Below you'll find reviews of picture books that aren't included in Healing Stories, and can be valuable sources of healing for children.

Monday, November 29, 2010

Leon the Chameleon by Mélanie Watt

32 p., Kids Can Press, 2001.

Leon is a young chameleon who, instead of turning the same color as his surroundings, turns the opposite color. He's embarrassed about this difference and feels left out. But his feelings change when he sneaks along with the other chameleons to go exploring. They get lost, and Leon's contrasting color helps their parents find them. After this, he feels special instead of self-conscious about his difference. An afterword introduces color theory. This story helps children see that there is more than one way to interpret what makes them "different," and that it's possible to value their differences.

Ages 3-6
Main character's cultural background: non-human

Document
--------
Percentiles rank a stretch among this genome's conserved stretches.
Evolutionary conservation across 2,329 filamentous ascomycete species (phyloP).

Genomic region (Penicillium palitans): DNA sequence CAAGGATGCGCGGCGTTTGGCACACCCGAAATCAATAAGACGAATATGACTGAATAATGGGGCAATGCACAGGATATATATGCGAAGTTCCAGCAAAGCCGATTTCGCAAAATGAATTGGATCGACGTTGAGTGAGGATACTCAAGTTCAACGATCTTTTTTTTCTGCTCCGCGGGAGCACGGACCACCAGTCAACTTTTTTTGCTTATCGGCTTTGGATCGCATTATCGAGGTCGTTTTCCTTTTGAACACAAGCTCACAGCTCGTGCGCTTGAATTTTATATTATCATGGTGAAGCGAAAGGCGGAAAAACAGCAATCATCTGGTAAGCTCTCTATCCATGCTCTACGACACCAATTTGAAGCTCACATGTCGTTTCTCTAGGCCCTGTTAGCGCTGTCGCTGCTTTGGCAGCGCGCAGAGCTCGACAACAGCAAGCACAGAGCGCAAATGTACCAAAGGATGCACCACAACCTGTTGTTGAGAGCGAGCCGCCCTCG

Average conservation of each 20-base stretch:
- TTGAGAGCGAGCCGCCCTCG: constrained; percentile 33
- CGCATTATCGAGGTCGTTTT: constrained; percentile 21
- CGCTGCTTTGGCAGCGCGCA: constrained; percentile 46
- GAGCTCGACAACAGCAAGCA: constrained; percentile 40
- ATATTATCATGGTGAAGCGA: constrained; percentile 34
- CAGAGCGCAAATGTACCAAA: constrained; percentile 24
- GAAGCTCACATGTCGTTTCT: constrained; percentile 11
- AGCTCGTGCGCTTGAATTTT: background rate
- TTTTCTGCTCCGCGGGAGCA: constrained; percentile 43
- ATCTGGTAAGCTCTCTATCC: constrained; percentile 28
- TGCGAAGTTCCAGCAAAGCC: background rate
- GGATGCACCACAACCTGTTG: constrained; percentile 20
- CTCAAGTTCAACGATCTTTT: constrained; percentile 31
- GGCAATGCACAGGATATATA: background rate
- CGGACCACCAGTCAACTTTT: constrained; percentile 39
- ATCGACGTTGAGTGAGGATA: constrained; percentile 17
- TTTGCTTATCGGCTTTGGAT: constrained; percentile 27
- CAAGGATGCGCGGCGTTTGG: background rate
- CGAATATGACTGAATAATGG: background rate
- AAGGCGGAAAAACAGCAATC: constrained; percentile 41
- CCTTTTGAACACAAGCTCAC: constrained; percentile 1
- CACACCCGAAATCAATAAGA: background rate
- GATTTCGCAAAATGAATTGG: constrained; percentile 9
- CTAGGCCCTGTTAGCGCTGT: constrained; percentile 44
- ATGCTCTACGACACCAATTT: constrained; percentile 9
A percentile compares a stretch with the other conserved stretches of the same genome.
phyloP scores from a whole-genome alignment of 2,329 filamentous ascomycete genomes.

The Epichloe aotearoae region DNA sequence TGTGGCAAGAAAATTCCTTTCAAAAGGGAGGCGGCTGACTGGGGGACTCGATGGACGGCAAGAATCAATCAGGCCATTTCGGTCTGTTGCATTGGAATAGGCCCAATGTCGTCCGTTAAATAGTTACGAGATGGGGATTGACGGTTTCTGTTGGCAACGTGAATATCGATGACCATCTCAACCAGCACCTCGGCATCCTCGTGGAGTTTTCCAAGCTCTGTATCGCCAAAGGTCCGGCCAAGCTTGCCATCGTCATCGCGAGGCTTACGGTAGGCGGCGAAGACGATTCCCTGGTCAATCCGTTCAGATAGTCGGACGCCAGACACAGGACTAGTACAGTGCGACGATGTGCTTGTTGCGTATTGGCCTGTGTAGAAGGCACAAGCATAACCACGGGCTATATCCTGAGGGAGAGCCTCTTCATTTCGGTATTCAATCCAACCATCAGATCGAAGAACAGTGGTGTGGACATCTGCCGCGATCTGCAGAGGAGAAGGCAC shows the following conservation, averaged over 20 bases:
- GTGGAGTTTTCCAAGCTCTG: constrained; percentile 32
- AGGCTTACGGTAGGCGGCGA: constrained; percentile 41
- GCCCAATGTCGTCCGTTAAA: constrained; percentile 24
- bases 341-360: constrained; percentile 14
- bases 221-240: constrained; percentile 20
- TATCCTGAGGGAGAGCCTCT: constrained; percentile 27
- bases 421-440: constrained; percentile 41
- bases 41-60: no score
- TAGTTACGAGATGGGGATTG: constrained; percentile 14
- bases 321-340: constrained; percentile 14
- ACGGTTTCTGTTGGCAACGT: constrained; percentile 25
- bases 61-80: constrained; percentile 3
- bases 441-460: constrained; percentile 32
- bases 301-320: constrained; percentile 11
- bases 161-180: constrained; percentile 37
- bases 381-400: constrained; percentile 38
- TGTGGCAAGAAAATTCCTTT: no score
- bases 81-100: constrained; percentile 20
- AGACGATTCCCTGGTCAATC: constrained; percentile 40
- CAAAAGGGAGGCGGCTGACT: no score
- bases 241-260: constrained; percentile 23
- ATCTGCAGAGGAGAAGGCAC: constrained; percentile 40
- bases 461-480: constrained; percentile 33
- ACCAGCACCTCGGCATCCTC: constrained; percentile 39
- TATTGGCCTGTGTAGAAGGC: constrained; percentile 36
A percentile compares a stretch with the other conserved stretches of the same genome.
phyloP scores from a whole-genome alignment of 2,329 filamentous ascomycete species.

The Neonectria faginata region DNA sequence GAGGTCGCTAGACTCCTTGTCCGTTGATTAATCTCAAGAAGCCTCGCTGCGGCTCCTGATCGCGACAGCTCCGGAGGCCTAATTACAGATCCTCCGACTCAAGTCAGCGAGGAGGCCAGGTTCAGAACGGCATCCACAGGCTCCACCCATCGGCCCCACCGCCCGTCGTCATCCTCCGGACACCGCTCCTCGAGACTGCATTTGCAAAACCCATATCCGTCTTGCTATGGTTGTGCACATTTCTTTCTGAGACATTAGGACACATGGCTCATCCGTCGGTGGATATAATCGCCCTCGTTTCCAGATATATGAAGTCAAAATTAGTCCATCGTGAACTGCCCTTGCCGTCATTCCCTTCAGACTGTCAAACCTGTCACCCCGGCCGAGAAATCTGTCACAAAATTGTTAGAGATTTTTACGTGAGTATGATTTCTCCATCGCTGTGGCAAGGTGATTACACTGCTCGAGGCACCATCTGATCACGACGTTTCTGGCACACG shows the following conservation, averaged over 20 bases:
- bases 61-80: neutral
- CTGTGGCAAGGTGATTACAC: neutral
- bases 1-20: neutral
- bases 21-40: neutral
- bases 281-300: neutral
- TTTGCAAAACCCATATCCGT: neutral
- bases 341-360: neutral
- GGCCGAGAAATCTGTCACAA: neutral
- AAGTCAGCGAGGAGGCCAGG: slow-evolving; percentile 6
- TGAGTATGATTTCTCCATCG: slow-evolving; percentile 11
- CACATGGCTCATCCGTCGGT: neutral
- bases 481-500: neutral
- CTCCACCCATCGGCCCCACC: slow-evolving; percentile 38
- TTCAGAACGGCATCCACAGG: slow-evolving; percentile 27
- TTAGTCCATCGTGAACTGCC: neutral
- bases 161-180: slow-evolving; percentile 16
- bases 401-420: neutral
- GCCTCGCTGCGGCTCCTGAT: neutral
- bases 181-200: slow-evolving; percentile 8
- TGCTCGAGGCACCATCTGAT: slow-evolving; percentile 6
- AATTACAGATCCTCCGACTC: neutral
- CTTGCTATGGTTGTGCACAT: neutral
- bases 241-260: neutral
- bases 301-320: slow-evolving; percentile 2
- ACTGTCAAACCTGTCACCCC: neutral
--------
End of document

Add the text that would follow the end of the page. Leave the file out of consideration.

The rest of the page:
Cultural context: non-human

Monday, November 22, 2010

Come Along, Daisy! by Jane Simmons

32 p., Little, Brown, 1998.

Children need to find a balance between exploration and safety. In this story, Mama duck keeps telling Daisy to "come along," but the duckling doesn't listen; she is busy watching fish, chasing dragonflies, and playing with a frog. When she finds herself alone, she starts to see dangerous animals, and she needs her mother. Mama soon finds her, and she feels safe again. After that, Daisy finds a way to explore while staying close to her mother. Daisy's curiosity, fear, and relief are clearly illustrated in her facial expressions. This book will help children understand how to use their relationship with an adult to help them feel secure as they explore the world in a way that is both fun and developmentally necessary.

Ages 2-4
Main character's cultural background: non-human
Cultural context: non-human

Monday, November 15, 2010

Sometimes We Were Brave by Pat Brisson

Illustrated by France Brassard. 32 p., Boyds Mills, 2010.